Posted by: rocketbride | November 18, 2012

scherezade & milos!

Another beautiful, quiet day. I got out for a run in the foggy morning, then church, then lunch and an afternoon showing of “Lincoln.” I haven’t found my way through many of the tasks I set for myself this weekend, but I can’t say it bothers me much.

So last weekend Scherezade got married. Or, to be more precise, last weekend Scherezade got married in a church, as she was married in a civil ceremony in Serbia back in April. This wedding ceremony was for her friends, for her parents, for the people she knew growing up. Three weeks ago at her wedding shower, my mom asked me who was going to be in her party, and I was embarrassed to say that I didn’t know, as well as sad because it was obvious that I wasn’t in it. When we saw her coming up the aisle, I realized that there was nothing to know, that without the need for witnesses to make it legal, they had streamlined the proceedings by not having a wedding party. And my jealous little heart was satisfied to know that the woman I had wanted as my own maid of honour hadn’t chosen anyone before me.

She was gorgeous, of course, wrapped in cream silk, a vintage reproduction that matched the elegant makeup and hair treatment that Destiny performed for her. She wore my own veil down the aisle, rescuing it from more than a decade of obscurity. I’m sure Milos also looked nice, but to be perfectly honest I stopped noticing anything after I saw that he had found pants for his tuxedo jacket. Scherezade, as she was for so many years and on so many occasions, was the one I looked at to see how high the bar was set.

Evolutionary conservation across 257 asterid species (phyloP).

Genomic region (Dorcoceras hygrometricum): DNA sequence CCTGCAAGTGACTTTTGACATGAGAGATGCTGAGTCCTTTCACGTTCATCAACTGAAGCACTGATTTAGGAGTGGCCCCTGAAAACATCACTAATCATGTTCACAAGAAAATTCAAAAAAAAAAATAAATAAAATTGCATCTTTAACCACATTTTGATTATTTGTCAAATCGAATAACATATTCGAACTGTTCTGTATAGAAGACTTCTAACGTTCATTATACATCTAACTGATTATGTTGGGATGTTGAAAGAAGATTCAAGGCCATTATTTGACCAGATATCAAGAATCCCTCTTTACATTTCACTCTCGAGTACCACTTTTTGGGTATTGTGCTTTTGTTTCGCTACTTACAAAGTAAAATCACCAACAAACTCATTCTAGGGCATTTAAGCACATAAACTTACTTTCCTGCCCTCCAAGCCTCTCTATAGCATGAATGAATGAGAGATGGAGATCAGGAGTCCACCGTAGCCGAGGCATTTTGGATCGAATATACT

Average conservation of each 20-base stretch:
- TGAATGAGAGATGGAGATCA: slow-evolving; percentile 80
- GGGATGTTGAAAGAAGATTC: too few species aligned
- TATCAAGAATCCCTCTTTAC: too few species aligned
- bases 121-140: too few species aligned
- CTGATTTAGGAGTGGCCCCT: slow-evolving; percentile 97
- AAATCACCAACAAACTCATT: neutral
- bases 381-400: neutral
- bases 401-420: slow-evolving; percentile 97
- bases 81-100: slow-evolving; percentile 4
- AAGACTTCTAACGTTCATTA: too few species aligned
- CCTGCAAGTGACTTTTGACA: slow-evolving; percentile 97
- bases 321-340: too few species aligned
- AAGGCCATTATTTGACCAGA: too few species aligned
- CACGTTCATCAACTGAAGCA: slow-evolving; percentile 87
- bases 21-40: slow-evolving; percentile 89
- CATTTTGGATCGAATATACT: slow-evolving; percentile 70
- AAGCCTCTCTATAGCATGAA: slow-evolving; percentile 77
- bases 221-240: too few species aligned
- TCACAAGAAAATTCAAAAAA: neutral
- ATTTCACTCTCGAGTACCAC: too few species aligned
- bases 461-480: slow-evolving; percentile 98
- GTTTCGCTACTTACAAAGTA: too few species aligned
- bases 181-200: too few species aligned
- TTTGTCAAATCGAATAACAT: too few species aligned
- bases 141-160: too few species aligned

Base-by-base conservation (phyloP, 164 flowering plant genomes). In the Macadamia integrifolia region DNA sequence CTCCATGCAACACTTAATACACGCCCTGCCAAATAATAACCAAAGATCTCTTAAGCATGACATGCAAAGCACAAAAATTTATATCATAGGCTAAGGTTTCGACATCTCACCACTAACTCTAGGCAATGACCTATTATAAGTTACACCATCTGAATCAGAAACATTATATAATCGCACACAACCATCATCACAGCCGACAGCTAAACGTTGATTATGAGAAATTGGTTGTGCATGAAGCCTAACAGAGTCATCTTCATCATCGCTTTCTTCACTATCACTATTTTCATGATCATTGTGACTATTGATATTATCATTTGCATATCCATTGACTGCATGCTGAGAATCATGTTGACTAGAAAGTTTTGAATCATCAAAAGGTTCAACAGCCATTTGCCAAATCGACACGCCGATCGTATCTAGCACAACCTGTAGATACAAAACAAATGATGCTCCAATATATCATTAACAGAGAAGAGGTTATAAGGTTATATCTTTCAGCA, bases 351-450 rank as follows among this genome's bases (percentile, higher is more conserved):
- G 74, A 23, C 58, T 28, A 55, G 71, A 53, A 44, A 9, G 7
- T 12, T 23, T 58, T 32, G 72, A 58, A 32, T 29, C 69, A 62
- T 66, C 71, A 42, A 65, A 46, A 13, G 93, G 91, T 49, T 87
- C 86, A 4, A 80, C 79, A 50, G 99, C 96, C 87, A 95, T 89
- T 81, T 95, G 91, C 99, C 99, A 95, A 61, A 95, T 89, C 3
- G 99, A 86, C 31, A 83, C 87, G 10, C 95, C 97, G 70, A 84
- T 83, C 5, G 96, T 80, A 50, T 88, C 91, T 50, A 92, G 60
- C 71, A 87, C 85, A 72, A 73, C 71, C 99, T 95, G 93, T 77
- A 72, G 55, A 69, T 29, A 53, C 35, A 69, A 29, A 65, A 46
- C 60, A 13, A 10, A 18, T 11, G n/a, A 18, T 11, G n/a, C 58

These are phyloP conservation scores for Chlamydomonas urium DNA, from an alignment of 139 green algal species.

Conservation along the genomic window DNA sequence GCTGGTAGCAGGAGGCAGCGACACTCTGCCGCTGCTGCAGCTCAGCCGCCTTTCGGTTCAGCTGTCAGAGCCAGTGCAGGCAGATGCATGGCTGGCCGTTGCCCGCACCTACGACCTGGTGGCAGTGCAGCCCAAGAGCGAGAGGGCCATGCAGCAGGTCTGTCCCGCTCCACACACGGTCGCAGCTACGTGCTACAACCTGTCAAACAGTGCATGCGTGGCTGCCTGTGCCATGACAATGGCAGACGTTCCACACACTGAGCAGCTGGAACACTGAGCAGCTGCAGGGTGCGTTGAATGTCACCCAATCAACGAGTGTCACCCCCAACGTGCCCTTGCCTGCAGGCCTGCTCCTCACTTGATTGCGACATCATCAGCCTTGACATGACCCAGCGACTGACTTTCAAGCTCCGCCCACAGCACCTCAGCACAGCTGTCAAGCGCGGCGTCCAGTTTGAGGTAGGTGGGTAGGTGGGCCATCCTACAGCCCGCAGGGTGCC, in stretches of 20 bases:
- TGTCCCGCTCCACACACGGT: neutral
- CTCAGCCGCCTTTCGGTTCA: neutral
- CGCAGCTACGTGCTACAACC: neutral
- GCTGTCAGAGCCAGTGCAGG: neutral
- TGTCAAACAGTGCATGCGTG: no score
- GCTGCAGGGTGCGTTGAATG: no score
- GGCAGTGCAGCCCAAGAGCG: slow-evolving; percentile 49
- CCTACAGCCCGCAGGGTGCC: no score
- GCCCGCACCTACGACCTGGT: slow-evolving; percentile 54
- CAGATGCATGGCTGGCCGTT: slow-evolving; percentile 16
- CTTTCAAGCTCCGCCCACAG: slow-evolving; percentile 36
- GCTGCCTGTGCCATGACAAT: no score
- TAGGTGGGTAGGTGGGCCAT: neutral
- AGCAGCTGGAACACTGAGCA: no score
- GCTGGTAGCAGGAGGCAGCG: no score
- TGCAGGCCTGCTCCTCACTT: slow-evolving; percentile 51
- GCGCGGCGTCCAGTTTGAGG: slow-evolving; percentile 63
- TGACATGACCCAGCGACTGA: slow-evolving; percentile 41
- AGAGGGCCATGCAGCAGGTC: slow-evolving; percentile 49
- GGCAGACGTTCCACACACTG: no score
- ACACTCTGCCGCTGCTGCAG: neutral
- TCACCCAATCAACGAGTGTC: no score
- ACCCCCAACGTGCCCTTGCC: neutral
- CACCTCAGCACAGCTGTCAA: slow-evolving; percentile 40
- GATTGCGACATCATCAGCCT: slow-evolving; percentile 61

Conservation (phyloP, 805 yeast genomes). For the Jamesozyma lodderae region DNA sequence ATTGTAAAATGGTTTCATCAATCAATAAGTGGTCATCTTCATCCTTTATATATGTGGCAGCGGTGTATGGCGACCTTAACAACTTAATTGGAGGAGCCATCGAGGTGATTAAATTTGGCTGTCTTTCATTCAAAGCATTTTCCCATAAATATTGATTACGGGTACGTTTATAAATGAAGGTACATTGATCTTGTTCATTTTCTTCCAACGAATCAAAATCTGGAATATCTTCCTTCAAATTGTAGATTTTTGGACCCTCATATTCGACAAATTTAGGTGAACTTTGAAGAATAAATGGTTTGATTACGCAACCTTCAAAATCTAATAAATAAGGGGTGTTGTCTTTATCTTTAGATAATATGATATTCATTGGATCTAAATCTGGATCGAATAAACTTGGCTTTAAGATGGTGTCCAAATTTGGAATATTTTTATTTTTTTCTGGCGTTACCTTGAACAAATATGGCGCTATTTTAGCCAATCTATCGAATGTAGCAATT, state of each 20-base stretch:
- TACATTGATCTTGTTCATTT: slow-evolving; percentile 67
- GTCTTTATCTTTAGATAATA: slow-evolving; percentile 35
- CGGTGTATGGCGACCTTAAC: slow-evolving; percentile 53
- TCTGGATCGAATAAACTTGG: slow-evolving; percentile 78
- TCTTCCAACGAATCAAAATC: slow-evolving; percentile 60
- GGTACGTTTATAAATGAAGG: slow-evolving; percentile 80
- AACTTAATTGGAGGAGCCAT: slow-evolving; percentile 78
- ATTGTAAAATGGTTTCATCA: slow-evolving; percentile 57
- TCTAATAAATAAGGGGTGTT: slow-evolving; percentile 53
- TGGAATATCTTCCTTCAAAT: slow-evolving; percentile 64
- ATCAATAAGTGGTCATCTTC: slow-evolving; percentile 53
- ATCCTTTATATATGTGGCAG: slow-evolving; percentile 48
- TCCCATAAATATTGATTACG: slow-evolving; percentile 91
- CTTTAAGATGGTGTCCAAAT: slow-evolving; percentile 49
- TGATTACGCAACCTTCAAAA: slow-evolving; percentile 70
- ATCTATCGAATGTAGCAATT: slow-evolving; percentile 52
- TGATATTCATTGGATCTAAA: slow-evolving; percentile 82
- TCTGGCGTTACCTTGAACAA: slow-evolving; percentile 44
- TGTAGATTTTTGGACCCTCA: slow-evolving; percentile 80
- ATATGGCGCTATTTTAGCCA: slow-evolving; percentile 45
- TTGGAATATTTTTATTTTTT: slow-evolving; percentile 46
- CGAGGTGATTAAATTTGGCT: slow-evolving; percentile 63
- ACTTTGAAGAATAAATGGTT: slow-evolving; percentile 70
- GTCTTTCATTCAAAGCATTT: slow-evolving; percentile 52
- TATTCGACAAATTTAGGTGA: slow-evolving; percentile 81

We brought all the kids, an unexpected confluence that reminded me of my own parents taking my brother and I to family weddings. We learned from our mistakes at Juuki’s wedding and started getting dressed hours in advance. I had to buy nylons on the way to the church, though, just like last time.

Maggie was hilarious during the solemn Armenian ceremony: twisting and leaning from person to person, standing proudly in front of the pew, giggling during the prayers, singing one-note yawps during the minor-key hymns. We dressed her in a hand-me-down from Kat: a white velvet dress with furry cuffs and hem, and my mother’s birthday present of black squeaky mary janes. She was stunning, and during the reception Scherezade made a habit of scooping her up and carrying her to a table as she criss-crossed the room and spoke to each group.

Our boys were pretty amazing as well. In the tradition of well-dressed young boys at weddings everywhere, they were quickly dishevelled and as soon as their immediate hunger and thirst was satisfied by the appetizers and the open bar, they were running and twirling around the dance floor. At least they didn’t do what made my brother notorious at that age: run and slide on their knees until they were too sweaty to wear a proper shirt. We managed to get them under control when the serving staff were walking about, and we kept them from making a scene, and that was good enough for me.

They even favoured us with a dance. Blake has been loving “Gagnam Style” and when the d.j. put it on, he and Sage were the only ones dancing to it. I kept them company on the dancefloor, of course, but it was clear that I was only a distraction for the many people who were filming them with their phones.

They only problem with bringing kids to a wedding is that you have your hands full the whole time. We never had an uninterrupted conversation with the other people at our table, nor were we able to stay very late. We left almost immediately after the boys’ dance, fleeing so quickly that we left my favourite camera, Maggie’s favourite stuffed guy (Mickey Mouse) and her squeaky shoes.



  1. […] Wedding bells! My apologies for the quality of these pictures; I was lazy about replacing the battery on my flash and it only worked one out of five times. Of the dozens we shot, these are the best. […]

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